Verbal

Verbal, Visual, and Spatial Working Memory in Written Language Production (2007) was written by Ronald T. Kellog, Thierry Olive, and Annie Piolat. The article was looking at what working memory components might be active when writing something out. There where a few hypotheses in this article. In Experiment 1 they hypothesized that both abstract and concrete nouns would slow the response of participants in the verbal task. They also hypothesized in the visual task that only the concrete nouns would cause issues with speed of response. In Experiment 2 they hypothesized that during the spatial task there would be no interference, and in Experiment 3 they were checking to see if the interference that was seen in the verbal task was phonological.
There were 60 participants in Experiment 1, 80 in Experiment 2, and 64 in Experiment 3. All of the participants were college students, and the article did not disclose any other demographic information about the participants.
This article focused on research using experiments. Experiment 1 was a 2 x 2 between subjects design. The IV’s were noun type (abstract or concrete) and task type (verbal or visual). The DV’s time taken to respond to task (ms), percentage of correctly identified targets, and score of the definition (0-2). Experiment 2 was also a 2 x 2 between subjects design. The IV’s were noun type (abstract or concrete) and task type (visual or spatial). The DV’s of Experiment 2 were the same as the ones that were used in Experiment 1. Experiment 3 was also a 2 x 2 between subjects design. The IV’s were noun type (concrete or abstract) and task presentation (heard or read). The DV’s of Experiment 3 were the same as the one used in the first two experiments.
In Experiment 1 the participants were asked to write the definitions of ten nouns, and these nouns were either concrete or abstract. While they were doing this they would be presented a syllable (verbal) or a shape (visual) on a screen that was embedded in the desk. There would be a 15-45s interval between each syllable or shape. They were asked to respond when the syllable or shape was different from the previous one that they had seen.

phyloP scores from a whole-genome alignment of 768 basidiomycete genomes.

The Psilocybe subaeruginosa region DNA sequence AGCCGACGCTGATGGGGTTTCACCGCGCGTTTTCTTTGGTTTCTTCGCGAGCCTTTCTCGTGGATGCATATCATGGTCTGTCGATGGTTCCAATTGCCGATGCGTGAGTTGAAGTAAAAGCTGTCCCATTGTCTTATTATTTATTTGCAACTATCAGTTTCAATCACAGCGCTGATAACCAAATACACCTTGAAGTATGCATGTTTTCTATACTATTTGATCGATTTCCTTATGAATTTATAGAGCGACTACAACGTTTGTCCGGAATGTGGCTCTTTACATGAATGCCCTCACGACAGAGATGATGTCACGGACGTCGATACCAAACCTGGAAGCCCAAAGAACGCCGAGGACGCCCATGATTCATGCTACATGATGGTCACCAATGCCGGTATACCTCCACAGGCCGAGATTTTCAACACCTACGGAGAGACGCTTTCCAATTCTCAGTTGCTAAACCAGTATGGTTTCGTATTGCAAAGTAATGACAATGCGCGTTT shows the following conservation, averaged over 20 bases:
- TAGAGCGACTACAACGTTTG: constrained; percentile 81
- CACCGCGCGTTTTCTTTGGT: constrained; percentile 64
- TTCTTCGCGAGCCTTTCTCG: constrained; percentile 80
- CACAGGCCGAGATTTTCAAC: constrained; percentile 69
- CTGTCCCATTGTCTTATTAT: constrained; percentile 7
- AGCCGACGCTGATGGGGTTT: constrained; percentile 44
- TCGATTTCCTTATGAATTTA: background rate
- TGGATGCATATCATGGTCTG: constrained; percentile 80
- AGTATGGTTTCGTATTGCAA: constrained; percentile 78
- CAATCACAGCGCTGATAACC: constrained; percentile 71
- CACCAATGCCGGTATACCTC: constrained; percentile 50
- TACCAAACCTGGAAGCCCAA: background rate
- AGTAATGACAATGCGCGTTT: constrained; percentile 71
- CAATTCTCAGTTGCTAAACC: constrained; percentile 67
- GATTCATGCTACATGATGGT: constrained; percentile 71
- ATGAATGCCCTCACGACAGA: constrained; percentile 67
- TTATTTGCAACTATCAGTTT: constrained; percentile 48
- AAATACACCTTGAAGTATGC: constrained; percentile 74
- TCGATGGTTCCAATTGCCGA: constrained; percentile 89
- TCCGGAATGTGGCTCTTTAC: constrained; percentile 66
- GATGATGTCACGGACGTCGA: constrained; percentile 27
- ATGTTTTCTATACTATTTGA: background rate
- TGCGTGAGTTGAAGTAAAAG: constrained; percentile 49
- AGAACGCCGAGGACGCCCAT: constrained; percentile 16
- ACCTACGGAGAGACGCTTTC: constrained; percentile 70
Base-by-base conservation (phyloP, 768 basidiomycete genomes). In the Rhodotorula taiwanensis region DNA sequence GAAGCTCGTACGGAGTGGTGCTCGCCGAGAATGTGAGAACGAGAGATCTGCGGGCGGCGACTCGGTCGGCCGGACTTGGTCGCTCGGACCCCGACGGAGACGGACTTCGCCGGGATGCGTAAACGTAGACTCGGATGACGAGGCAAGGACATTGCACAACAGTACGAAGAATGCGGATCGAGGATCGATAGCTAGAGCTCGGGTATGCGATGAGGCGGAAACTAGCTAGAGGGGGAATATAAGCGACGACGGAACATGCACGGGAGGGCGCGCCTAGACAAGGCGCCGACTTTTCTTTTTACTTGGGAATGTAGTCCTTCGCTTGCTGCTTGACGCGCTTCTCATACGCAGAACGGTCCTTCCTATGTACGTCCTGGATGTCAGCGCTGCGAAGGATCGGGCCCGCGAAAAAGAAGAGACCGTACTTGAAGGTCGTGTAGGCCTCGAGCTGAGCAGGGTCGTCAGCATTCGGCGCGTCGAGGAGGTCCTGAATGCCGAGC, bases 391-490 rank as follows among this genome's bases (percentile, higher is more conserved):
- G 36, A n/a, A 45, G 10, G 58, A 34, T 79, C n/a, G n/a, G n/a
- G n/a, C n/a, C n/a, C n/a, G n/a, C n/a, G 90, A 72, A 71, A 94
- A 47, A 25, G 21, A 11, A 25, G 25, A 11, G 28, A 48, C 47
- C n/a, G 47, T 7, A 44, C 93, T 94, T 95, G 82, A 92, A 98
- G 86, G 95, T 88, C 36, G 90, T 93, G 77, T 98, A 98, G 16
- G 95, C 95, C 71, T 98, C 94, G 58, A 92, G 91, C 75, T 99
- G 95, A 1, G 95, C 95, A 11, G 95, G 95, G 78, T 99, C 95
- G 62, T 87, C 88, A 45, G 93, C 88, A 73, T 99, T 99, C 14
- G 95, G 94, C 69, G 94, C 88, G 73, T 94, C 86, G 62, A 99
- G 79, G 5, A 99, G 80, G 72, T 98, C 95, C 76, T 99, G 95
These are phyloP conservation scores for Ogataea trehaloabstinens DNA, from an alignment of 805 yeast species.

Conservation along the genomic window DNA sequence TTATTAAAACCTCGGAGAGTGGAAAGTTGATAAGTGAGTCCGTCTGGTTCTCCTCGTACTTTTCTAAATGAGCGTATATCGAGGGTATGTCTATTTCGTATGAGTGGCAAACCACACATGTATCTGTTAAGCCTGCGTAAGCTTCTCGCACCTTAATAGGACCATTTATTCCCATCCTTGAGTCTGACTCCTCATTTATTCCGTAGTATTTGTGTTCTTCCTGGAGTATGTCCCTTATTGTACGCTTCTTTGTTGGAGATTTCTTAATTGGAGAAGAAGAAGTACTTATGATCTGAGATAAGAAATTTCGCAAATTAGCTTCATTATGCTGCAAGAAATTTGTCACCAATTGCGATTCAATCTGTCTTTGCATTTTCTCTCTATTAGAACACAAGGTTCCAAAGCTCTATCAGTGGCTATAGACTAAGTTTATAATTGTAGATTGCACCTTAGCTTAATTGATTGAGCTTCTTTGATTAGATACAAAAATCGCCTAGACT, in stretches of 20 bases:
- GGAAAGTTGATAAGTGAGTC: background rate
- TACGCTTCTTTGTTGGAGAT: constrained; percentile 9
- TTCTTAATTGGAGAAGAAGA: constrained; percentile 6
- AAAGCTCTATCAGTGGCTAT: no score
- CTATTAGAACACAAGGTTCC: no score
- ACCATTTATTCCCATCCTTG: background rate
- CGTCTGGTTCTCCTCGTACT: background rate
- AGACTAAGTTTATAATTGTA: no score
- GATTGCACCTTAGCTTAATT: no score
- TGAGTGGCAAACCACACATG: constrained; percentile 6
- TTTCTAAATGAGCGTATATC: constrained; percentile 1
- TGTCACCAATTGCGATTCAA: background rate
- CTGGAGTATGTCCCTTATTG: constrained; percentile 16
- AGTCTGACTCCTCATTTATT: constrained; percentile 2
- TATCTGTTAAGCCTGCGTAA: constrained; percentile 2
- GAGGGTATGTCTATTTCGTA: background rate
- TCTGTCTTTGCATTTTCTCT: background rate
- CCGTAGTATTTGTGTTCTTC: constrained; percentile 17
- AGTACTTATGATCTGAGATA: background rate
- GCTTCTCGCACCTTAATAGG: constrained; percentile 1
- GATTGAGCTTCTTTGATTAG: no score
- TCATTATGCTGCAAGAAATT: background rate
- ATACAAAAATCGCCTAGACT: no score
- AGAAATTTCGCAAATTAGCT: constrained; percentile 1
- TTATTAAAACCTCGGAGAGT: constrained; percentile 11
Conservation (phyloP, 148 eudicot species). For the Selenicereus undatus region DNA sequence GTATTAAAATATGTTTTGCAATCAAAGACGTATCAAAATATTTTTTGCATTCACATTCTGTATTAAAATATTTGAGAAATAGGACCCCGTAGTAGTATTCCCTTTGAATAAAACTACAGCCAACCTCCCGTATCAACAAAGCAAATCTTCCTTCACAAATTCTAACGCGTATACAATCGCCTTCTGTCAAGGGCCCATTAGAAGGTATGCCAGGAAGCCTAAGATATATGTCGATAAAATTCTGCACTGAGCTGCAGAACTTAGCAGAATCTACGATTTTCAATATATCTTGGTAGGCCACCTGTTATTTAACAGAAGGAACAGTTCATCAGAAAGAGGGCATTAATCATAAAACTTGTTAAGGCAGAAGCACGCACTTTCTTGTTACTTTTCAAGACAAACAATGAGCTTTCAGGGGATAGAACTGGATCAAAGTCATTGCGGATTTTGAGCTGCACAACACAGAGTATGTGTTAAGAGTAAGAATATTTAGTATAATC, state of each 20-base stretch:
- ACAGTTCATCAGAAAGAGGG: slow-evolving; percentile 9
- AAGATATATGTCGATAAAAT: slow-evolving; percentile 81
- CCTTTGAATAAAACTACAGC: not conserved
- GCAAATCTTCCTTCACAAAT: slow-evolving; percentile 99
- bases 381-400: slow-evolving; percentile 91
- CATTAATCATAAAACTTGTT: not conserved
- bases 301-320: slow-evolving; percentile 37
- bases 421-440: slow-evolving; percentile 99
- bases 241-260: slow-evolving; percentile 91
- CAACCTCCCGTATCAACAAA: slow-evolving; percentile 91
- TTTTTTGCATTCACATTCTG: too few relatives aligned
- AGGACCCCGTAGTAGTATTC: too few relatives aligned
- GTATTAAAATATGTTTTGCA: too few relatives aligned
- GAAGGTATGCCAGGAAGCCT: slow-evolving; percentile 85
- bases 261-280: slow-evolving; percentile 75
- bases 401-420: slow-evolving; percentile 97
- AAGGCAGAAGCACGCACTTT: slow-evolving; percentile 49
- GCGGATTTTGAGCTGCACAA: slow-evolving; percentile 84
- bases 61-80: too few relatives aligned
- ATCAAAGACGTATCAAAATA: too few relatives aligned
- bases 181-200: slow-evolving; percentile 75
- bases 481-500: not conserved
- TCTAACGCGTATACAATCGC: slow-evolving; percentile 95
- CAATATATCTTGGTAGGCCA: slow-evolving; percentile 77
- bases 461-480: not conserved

In Experiment 2 they also wrote out definitions of 10 nouns. While doing that they were presented shapes that were not common shapes like the ones used in experiment 1. There was a 15-45s interval between the presentation of each shape. In the visual task they were asked to respond if the shape was different than the previous one. In the spatial task they were asked to respond if the shape was in a different location on the screen than the previous shape, and the type of shape did not matter.
In Experiment 3 participants were asked to write the definitions of ten nouns. The method used for the verbal task was the same that was used in experiment 1. There was also a 15-45s interval between each presentation of the task item. The new condition had the syllable played on headphone for the participant. The syllable would play through one side of the headphones. They were asked to respond when the syllable that they heard was different than the one that was previously played.
In Experiment 1 they did find that both the abstract and concrete nouns did slow the responses of the participants in the verbal task group. They also found that only the concrete nouns slowed the responses of those in the of the participants in the visual task group. Both of these findings support what the authors hypothesized would happened. In Experiment 2 they also found that the response was slower in the speed of responding on concrete nouns in the visual task group. They also found that the spatial memory task really did not affect the responding speed with either abstract or concrete nouns. This supported what they hypothesized because the spatial task did not show interference with either abstract or concrete nouns. In Experiment 3 they found that there was not a significant difference between those who read it themselves or those who were presented it aurally. This supports their hypothesis that writing does affect how we store phonological representations in our verbal working memory.
Most students do a lot of writing. Students also try to do twenty different things while they are writing. These experiments presented in this research show that humans do have some trouble multitasking depending on what else they are trying to do while writing. These experiments give and idea on which working memory components are used in written language production, and it also shows that doing something else while writing does have the capability to overload that working memory component. Obviously there will need to be more research done on this topic in order to further our understanding of the processes underlying written language production.